Tag Archives: customer satisfaction

Why Many Shoppers Like Small Firms

21 Apr

Although this is the era of huge retailers, many shoppers still like patronizing small companies — even though large firms account for most retail sales revenues.

As reported by eMarketer:

“U.S. consumers are choosing small businesses because of the personalized experiences they provide compared with larger businesses. According to April 2014 data from AYTM Market Research, personal service was the No. 2 reason US internet users preferred small businesses vs. large companies, cited by 52.7%. This trailed supporting the local economy (56.2%), but it led all other options by at least 23 percentage points. Lower prices did not play a huge role in choosing small businesses. In fact, 61.2% of respondents said they would pay higher prices to support small businesses.”

How much do YOU patronize small firms? Why?

US consumers are choosing small businesses because of the personalized experiences they provide compared with larger businesses. According to April 2014 data from AYTM Market Research, personal service was the No. 2 reason US internet users preferred small businesses vs. large companies, cited by 52.7%. This trailed supporting the local economy (56.2%), but it led all other options by at least 23 percentage points. Lower prices did not play a huge role in choosing small businesses. In fact, 61.2% of respondents said they would pay higher prices to support small businesses.
Read more at http://www.emarketer.com/Article/Consumers-Favor-Small-Businesses-of-Their-Customer-Focus/1010771#EboWWPlBKfOoduRI.99
US consumers are choosing small businesses because of the personalized experiences they provide compared with larger businesses. According to April 2014 data from AYTM Market Research, personal service was the No. 2 reason US internet users preferred small businesses vs. large companies, cited by 52.7%. This trailed supporting the local economy (56.2%), but it led all other options by at least 23 percentage points. Lower prices did not play a huge role in choosing small businesses. In fact, 61.2% of respondents said they would pay higher prices to support small businesses.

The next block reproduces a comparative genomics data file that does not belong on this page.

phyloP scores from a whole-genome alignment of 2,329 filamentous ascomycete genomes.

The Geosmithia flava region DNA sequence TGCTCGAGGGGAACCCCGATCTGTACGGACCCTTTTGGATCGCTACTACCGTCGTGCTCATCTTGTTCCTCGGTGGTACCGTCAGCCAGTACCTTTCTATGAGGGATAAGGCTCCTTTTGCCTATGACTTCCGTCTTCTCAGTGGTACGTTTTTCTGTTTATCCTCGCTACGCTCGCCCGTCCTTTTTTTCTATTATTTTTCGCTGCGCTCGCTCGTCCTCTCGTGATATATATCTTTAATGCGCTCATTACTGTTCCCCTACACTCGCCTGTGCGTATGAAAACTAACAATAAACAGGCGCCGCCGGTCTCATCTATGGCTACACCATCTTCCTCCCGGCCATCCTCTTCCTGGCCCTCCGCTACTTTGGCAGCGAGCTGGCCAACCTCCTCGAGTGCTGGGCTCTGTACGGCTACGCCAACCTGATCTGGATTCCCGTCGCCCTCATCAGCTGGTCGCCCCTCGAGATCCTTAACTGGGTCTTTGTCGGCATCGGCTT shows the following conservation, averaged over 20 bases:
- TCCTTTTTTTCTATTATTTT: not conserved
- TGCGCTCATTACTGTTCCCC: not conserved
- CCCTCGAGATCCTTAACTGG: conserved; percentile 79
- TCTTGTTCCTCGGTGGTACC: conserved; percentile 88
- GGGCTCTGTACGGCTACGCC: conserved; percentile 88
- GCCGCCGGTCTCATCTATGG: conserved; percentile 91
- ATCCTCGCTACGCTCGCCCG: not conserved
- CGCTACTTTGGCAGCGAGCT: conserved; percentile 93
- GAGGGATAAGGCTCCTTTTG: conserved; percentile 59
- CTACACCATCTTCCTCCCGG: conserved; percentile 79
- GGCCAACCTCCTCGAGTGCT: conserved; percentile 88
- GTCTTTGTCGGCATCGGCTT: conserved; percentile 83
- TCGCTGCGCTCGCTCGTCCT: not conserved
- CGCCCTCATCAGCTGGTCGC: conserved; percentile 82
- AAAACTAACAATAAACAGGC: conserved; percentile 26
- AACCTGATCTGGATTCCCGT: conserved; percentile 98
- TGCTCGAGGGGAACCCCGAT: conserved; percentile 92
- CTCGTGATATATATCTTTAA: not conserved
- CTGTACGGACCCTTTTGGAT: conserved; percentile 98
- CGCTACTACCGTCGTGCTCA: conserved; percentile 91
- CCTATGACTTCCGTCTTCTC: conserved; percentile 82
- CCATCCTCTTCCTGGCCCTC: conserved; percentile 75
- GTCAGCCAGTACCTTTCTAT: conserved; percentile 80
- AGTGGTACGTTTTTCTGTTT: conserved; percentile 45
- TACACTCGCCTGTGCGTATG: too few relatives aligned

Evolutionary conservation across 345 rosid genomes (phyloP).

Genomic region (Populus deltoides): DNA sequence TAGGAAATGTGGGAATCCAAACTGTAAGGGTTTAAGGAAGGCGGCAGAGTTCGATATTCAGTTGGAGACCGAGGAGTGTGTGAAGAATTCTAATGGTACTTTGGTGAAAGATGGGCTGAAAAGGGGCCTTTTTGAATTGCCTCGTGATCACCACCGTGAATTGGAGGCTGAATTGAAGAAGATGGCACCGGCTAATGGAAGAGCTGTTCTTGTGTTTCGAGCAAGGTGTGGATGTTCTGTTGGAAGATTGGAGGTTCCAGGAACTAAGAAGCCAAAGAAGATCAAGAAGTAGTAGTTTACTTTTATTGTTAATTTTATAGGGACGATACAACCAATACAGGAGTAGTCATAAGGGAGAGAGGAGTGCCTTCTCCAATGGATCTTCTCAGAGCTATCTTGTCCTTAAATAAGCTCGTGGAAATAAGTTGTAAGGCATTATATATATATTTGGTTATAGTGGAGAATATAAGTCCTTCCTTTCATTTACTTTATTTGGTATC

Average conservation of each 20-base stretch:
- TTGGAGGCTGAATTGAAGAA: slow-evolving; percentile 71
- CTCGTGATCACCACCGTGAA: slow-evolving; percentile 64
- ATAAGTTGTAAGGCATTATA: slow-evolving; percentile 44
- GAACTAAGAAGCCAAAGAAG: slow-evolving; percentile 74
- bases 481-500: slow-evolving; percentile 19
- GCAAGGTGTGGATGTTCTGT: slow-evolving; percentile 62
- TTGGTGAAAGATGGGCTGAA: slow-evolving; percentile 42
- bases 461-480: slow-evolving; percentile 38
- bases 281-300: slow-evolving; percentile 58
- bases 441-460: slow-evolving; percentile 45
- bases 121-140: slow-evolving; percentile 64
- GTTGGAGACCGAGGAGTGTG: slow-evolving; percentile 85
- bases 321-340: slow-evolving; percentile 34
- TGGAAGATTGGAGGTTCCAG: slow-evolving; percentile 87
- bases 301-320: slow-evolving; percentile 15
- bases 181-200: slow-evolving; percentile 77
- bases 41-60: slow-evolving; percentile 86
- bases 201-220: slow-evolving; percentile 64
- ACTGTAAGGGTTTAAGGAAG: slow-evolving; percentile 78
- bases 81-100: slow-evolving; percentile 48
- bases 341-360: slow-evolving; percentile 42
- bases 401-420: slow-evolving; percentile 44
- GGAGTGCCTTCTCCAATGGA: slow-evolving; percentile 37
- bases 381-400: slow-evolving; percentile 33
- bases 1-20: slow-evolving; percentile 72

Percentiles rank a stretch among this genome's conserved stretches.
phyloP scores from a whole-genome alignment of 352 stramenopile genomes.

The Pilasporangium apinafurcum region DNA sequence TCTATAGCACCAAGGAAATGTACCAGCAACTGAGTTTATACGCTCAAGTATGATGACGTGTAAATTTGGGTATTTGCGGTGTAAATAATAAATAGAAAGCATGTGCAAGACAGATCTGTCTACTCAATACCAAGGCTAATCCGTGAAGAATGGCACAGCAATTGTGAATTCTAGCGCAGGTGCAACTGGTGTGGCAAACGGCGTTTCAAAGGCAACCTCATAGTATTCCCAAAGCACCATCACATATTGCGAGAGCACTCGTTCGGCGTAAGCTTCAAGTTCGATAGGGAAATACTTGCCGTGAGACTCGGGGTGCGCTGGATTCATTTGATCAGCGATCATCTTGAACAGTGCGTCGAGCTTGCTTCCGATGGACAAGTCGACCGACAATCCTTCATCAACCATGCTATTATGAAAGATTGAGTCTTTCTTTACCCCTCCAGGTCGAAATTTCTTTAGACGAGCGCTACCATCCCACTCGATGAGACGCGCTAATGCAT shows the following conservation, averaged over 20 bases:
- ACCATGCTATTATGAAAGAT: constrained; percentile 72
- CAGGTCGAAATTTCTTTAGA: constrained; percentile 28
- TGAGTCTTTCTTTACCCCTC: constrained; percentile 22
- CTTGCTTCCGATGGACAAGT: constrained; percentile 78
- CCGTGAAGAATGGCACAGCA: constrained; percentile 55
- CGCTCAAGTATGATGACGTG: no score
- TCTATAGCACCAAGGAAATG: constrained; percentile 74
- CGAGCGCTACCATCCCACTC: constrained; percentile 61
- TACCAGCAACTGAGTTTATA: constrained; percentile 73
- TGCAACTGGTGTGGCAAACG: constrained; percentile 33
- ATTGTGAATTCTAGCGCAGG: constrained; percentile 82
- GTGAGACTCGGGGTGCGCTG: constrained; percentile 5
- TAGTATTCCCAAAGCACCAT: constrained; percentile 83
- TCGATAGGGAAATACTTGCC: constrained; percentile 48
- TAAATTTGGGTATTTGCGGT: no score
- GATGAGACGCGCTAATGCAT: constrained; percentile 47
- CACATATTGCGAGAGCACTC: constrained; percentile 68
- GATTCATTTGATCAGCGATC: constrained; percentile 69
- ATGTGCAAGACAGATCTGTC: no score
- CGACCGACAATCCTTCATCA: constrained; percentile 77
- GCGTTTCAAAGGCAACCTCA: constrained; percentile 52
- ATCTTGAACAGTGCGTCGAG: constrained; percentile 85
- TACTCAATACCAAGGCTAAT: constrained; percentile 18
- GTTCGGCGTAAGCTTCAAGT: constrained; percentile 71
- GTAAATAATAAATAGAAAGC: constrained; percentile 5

Read more at http://www.emarketer.com/Article/Consumers-Favor-Small-Businesses-of-Their-Customer-Focus/1010771#EboWWPlBKfOoduRI.99
US consumers are choosing small businesses because of the personalized experiences they provide compared with larger businesses. According to April 2014 data from AYTM Market Research, personal service was the No. 2 reason US internet users preferred small businesses vs. large companies, cited by 52.7%. This trailed supporting the local economy (56.2%), but it led all other options by at least 23 percentage points. Lower prices did not play a huge role in choosing small businesses. In fact, 61.2% of respondents said they would pay higher prices to support small businesses.
Read more at http://www.emarketer.com/Article/Consumers-Favor-Small-Businesses-of-Their-Customer-Focus/1010771#EboWWPlBKfOoduRI.99
US consumers are choosing small businesses because of the personalized experiences they provide compared with larger businesses. According to April 2014 data from AYTM Market Research, personal service was the No. 2 reason US internet users preferred small businesses vs. large companies, cited by 52.7%. This trailed supporting the local economy (56.2%), but it led all other options by at least 23 percentage points. Lower prices did not play a huge role in choosing small businesses. In fact, 61.2% of respondents said they would pay higher prices to support small businesses.
Read more at http://www.emarketer.com/Article/Consumers-Favor-Small-Businesses-of-Their-Customer-Focus/1010771#EboWWPlBKfOoduRI.99
US consumers are choosing small businesses because of the personalized experiences they provide compared with larger businesses. According to April 2014 data from AYTM Market Research, personal service was the No. 2 reason US internet users preferred small businesses vs. large companies, cited by 52.7%. This trailed supporting the local economy (56.2%), but it led all other options by at least 23 percentage points. Lower prices did not play a huge role in choosing small businesses. In fact, 61.2% of respondents said they would pay higher prices to support small businesses.